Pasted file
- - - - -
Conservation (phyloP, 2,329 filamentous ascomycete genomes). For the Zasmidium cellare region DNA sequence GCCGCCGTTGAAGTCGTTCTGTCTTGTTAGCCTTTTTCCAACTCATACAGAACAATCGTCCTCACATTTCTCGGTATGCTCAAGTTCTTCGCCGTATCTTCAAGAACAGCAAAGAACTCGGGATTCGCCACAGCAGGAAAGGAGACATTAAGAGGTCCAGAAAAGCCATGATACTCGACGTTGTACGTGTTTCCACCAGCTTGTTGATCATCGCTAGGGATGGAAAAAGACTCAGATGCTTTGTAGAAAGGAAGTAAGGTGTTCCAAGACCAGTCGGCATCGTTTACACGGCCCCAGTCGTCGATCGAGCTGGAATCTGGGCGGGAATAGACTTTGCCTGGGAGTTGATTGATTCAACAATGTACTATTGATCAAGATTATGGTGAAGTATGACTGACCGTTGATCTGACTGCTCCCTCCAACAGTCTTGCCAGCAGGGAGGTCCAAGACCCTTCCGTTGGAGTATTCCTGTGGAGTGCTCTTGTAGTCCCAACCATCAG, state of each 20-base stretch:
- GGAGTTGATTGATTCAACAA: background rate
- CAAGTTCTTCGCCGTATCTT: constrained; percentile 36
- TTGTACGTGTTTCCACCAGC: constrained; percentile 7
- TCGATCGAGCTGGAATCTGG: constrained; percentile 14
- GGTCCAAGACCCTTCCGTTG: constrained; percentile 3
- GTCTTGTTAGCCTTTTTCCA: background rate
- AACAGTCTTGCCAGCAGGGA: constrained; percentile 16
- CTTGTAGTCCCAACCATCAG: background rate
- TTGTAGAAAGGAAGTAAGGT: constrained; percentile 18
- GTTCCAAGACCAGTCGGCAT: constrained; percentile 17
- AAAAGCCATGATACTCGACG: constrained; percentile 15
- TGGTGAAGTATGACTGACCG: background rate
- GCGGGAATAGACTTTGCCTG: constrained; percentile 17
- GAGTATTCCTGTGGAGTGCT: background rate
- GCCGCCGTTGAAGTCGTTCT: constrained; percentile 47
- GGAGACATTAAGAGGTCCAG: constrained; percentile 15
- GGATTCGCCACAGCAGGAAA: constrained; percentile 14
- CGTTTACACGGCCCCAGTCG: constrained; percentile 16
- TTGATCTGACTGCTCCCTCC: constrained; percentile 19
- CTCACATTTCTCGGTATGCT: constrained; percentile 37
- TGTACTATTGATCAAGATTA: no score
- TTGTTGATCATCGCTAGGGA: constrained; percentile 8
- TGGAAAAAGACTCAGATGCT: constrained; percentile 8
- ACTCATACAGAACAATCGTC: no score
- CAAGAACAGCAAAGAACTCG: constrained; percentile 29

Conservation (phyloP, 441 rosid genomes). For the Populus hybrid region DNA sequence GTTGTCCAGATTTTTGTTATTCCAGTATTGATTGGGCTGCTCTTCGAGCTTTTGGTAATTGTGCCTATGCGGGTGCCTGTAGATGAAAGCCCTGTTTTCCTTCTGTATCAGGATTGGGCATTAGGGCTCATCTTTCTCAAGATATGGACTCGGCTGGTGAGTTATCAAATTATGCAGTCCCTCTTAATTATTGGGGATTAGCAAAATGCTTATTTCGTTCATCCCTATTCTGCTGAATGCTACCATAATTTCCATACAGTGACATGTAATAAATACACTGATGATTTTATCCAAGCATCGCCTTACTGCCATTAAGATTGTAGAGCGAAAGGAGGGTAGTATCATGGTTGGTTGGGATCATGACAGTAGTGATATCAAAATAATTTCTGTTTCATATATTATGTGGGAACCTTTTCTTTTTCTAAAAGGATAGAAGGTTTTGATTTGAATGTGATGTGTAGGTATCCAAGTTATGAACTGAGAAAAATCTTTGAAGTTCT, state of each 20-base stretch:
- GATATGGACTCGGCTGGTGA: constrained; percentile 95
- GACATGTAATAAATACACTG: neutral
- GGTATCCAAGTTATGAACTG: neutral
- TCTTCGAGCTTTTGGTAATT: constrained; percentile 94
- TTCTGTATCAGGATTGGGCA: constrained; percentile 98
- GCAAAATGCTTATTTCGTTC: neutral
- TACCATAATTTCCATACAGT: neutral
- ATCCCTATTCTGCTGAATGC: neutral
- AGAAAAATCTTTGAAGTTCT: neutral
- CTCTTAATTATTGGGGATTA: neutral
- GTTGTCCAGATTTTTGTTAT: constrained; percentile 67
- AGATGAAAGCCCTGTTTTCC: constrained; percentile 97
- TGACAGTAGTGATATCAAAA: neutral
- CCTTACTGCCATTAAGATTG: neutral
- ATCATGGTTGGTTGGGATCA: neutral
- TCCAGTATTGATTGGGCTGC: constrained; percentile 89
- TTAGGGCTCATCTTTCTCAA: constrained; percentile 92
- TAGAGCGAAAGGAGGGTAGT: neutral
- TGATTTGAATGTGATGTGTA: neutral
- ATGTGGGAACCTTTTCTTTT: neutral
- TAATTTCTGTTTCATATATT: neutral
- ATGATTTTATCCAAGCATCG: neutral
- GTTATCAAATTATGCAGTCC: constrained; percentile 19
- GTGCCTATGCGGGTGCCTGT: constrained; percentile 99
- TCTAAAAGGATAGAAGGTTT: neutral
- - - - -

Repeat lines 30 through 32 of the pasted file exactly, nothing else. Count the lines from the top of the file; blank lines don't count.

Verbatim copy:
- GGTATCCAAGTTATGAACTG: neutral
- TCTTCGAGCTTTTGGTAATT: constrained; percentile 94
- TTCTGTATCAGGATTGGGCA: constrained; percentile 98